Shashthi, “the sixth,” is a GODDESS meant to repre-sent the sixth day after the birth of a child, when it is understood that danger to both the child and the mother has ended. She is believed to protect children from evil and illness. Shashthi is best known in Bengal, where she is worshipped by married women who desire children. She is rep-resented as a golden-complexioned woman with a child in her arms, riding on a cat.
   There is a Bengali belief that women should never harm a cat because doing so will incur the anger of Shashthi. Festivals are held several times a year to honor this goddess. The husband of a family must worship her on the sixth day after a child’s birth. A wife must make offerings to her after the child’s third month. Women who do not have children go to her to ask for children; many other gods are also approached for this purpose.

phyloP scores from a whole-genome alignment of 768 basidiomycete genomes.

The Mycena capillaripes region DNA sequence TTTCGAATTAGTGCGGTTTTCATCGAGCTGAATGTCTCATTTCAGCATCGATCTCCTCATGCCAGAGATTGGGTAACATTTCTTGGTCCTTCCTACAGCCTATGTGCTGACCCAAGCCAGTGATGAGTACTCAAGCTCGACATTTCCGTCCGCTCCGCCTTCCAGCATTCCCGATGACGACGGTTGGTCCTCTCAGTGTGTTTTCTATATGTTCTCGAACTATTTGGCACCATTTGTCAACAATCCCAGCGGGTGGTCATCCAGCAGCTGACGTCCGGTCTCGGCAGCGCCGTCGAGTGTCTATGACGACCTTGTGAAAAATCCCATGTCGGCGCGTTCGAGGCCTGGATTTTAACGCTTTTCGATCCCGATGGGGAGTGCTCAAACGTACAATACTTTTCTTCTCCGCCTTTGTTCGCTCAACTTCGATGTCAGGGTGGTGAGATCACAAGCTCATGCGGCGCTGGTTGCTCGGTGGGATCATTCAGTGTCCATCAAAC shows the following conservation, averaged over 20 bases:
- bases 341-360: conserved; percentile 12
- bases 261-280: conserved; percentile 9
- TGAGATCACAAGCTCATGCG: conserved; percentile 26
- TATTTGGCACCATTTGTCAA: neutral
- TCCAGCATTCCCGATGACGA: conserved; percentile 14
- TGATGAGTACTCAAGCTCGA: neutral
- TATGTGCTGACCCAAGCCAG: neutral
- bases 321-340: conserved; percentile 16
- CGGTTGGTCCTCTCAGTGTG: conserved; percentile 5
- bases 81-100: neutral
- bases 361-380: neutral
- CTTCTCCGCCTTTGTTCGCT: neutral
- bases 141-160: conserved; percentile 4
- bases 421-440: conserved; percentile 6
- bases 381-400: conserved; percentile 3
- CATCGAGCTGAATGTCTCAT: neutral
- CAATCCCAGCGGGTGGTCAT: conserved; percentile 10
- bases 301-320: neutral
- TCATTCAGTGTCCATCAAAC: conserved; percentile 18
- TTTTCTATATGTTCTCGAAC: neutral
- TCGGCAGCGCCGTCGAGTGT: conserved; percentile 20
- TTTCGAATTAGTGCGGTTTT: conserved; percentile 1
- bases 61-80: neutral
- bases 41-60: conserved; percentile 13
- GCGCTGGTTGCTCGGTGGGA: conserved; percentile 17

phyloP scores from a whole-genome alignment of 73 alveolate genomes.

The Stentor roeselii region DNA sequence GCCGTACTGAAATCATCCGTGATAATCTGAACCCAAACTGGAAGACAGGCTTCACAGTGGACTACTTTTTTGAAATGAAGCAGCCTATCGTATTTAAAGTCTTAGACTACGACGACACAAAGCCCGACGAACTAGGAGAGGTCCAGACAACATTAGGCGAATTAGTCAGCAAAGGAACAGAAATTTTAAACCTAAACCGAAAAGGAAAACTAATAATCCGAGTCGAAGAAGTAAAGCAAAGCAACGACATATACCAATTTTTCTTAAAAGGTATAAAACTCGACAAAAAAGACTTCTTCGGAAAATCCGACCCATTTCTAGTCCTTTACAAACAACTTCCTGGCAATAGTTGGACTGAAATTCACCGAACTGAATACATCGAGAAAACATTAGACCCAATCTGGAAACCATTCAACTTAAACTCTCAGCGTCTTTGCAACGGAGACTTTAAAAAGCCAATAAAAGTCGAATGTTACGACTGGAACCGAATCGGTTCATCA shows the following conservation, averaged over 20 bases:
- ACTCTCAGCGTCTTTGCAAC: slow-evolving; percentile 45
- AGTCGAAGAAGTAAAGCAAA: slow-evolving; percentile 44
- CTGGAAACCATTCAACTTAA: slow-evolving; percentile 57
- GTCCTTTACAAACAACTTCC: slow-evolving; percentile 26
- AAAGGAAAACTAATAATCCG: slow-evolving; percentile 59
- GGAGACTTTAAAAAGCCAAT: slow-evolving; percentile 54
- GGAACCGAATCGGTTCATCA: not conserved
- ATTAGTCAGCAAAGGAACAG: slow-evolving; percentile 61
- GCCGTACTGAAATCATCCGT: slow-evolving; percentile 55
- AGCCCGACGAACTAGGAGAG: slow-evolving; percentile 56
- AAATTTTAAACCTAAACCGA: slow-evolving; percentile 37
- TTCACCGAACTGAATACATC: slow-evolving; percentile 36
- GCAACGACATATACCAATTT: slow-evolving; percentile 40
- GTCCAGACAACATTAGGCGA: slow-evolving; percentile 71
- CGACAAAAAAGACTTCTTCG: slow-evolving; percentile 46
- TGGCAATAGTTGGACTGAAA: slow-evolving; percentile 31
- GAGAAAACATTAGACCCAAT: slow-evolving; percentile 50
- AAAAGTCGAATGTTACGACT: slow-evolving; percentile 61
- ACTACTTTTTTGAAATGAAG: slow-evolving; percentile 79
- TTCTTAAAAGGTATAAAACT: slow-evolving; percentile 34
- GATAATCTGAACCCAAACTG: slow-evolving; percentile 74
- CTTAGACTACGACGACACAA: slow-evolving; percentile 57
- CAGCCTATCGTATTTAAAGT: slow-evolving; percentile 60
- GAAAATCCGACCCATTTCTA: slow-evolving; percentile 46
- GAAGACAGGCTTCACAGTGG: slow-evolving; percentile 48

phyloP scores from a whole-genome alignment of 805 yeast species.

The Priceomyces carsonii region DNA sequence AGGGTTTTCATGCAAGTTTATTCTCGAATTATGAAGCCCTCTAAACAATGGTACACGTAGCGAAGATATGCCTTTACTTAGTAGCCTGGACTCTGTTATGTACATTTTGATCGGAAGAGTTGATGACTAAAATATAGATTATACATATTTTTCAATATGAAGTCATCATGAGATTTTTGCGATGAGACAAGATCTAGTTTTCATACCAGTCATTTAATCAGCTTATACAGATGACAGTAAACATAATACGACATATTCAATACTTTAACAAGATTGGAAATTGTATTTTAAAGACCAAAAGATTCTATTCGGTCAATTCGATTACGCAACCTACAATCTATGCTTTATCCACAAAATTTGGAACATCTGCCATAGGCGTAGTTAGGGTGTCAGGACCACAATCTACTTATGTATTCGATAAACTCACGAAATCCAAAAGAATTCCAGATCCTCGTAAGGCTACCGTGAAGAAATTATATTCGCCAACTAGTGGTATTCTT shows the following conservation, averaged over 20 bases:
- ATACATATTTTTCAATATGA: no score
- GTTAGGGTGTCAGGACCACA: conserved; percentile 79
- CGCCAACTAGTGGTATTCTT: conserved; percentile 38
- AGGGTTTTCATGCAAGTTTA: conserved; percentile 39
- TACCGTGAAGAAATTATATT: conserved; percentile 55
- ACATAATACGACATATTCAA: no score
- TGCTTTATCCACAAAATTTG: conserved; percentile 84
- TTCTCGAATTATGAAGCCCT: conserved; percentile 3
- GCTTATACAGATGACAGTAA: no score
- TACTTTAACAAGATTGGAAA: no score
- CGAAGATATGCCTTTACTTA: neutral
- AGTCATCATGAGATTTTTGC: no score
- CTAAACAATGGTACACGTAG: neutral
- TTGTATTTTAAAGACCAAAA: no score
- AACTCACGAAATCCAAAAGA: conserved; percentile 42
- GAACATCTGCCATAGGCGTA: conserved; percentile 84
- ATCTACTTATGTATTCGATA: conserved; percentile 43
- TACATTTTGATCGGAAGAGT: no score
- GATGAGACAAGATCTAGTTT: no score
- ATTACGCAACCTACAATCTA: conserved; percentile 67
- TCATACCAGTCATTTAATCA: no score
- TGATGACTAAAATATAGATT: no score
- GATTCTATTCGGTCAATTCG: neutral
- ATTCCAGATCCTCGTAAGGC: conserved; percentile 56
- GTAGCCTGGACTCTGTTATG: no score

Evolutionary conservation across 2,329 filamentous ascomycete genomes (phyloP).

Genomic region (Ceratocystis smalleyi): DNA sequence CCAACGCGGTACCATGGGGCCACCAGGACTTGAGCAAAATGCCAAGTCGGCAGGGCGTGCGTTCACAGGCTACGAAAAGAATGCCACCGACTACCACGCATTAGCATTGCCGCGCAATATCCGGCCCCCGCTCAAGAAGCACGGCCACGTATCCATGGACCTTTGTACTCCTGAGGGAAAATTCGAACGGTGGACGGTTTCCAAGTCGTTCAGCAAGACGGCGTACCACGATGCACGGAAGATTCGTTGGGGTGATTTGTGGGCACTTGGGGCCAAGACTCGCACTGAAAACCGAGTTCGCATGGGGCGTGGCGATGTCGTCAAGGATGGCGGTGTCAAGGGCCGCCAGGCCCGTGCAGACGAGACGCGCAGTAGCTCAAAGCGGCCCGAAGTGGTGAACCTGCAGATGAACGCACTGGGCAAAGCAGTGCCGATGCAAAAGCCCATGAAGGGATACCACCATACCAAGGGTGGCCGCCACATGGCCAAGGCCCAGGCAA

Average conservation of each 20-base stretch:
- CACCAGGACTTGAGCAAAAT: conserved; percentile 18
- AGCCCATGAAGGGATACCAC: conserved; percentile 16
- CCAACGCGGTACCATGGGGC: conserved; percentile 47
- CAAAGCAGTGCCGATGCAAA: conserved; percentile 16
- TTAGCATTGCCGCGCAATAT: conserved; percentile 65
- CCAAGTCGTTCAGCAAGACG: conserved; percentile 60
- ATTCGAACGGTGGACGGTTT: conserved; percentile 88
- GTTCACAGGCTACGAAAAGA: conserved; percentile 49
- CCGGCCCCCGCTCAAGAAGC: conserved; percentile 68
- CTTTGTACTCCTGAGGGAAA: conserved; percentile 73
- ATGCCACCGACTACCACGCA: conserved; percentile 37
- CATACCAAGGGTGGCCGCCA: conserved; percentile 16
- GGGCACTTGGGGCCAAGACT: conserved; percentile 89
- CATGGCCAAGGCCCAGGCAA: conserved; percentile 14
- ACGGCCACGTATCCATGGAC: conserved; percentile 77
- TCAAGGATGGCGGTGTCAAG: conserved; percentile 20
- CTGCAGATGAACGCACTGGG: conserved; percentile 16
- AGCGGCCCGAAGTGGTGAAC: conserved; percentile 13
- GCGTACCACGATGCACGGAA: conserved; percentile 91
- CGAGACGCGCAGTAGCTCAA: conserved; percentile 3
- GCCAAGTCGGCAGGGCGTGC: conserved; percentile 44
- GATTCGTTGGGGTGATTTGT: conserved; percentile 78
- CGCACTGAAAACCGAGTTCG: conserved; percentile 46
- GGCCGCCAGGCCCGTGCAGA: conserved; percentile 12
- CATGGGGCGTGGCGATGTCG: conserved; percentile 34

Further reading: Donald S. Lopez Jr., ed., Religions of India in Practice (Princeton, N.J.: Princeton University Press, 1995); Akos Ostor, The Play of the Gods: Locality, Ideology, Structure and Time in the Festivals of a Bengali Town (Chicago: University of Chicago Press, 1980).

Encyclopedia of Hinduism. . 2007.

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